Iowa's 'Van Allen of the Humanities' recounts women's rights career

Even at 80, she vows to march if necessary to preserve democracy

University of Iowa professor emeritus Linda Kerber poses for a photo Oct. 27 at her home in Iowa City. Kerber has was se
University of Iowa professor emeritus Linda Kerber poses for a photo Oct. 27 at her home in Iowa City. Kerber has was selected as the first-ever UI faculty member to deliver the American Council of Learned Societies Charles Homer Haskins Prize Lecture. Kerber is known for her writing on the history of citizenship, gender and authority. Her book. “No Constitutional Right to Be Ladies: Women and the Obligations of Citizenship.” won the Littleton-Griswold Prize for the best book on U.S. legal history. (Andy Abeyta/The Gazette)

IOWA CITY — A branch on a family tree of feminists, albeit unassuming ones, University of Iowa professor emeritus Linda Kerber has established herself as the “Van Allen of the Humanities,” comparable to UI’s famed astronomer James Van Allen.

As the May Brodbeck Professor in the Liberal Arts & Sciences, history professor and lecturer in the UI College of Law, Kerber, 80, has been president of the American Historical Association, the Organization of American Historians and of the American Studies Association.

She was an American history professor at Oxford University and an elected member of numerous esteemed groups, including the Society of American Historians and American Antiquarian Society. She is in the Iowa Women’s Hall of Fame and recipient of Barnard College’s Distinguished Alumna Award.

President Barack Obama in 2011 appointed her to the Permanent Committee for the Oliver Wendell Holmes Devise, charged with keeping a history of the U.S. Supreme Court.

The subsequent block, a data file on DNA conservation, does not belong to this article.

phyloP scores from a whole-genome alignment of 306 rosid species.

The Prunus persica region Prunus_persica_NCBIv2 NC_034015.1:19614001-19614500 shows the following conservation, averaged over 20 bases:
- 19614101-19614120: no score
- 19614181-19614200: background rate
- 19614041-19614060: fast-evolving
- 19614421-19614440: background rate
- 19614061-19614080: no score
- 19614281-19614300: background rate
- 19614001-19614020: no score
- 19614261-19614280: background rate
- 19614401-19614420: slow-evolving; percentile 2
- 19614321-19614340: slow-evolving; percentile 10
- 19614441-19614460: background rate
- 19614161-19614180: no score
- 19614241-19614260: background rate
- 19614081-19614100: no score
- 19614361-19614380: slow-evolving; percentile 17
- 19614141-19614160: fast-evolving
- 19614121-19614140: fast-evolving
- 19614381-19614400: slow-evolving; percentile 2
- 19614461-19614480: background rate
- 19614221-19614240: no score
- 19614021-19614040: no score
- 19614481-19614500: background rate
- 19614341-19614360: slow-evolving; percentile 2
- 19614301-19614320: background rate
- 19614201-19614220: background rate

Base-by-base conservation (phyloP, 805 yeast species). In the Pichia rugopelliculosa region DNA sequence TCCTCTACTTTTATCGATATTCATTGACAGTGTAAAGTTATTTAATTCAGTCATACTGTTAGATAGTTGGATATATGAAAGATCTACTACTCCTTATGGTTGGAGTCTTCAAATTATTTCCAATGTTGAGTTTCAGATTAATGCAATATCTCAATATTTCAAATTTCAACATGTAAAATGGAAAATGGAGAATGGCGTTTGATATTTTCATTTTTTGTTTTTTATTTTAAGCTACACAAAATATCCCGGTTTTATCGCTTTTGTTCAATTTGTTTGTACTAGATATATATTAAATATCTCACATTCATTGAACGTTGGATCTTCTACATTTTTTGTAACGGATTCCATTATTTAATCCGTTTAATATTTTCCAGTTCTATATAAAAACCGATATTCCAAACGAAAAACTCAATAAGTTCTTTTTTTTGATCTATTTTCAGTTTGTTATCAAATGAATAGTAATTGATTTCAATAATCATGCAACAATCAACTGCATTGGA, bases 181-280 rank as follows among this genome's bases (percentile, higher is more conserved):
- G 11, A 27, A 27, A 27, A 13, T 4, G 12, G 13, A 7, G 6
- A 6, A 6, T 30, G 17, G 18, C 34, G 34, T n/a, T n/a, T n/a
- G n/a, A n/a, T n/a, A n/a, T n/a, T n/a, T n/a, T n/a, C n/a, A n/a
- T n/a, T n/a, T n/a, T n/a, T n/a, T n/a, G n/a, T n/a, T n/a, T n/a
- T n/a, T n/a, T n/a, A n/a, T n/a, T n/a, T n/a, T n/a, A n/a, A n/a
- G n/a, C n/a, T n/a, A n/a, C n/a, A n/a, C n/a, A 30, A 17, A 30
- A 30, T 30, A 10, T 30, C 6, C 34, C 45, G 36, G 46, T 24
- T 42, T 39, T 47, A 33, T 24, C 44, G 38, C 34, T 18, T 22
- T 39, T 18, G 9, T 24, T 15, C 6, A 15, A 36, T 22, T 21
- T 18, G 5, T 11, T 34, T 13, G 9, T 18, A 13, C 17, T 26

She’s authored books, articles and essays; held visiting appointments, fellowships and degrees from respected institutions; and recently delivered the Charles Homer Haskins Prize Lecture for the American Council of Learned Societies.

Along the way, Kerber found herself a beneficiary of the wisdom and generosity of legendary Supreme Court Justice Ruth Bader Ginsburg, who befriended her and occasionally made space in her busy schedule to meet with Kerber.

But Kerber’s trailblazing story begins with her grandmother, mother and even her husband’s mother, who served as inspirations and pioneers in their own rights, dating to the late 1890s.

Her maternal grandmother was impoverished in Eastern Europe and emigrated out of desperation.


“My mother’s mother was a young widow with a baby and no way to support herself,” Kerber told The Gazette, explaining her grandmother’s decision to leave her son behind with family so she could first establish herself in America with a relative here. “She didn’t feel she had any other options.”

She met the man who would become Kerber’s grandfather, and they had other children — in addition to her first son, who she eventually brought over — the youngest of which was Kerber’s mother.

In many immigrant families, she said, older children had to start working right away. But younger ones were educated longer, meaning Kerber’s mother got to go to teacher-training school. Her husband’s mother, meanwhile, was even more desperately poor but got to attend Hunter College in New York tuition-free, allowing her the opportunities a four-year bachelor’s degree provides.

With their savings from her teaching and his camera store, Kerber’s mother and father managed to send their daughter to Barnard College, a private women’s liberal arts college in New York City — a short commute from where she grew up in Brooklyn.

Kerber married after college and continued her education in American and then European studies at New York University, where her husband, Richard Kerber, was in medical school.

Although “we had great distaste for the Vietnam War,” Richard served in the conflict in 1967-1968, when Linda earned her doctorate in history from Columbia University.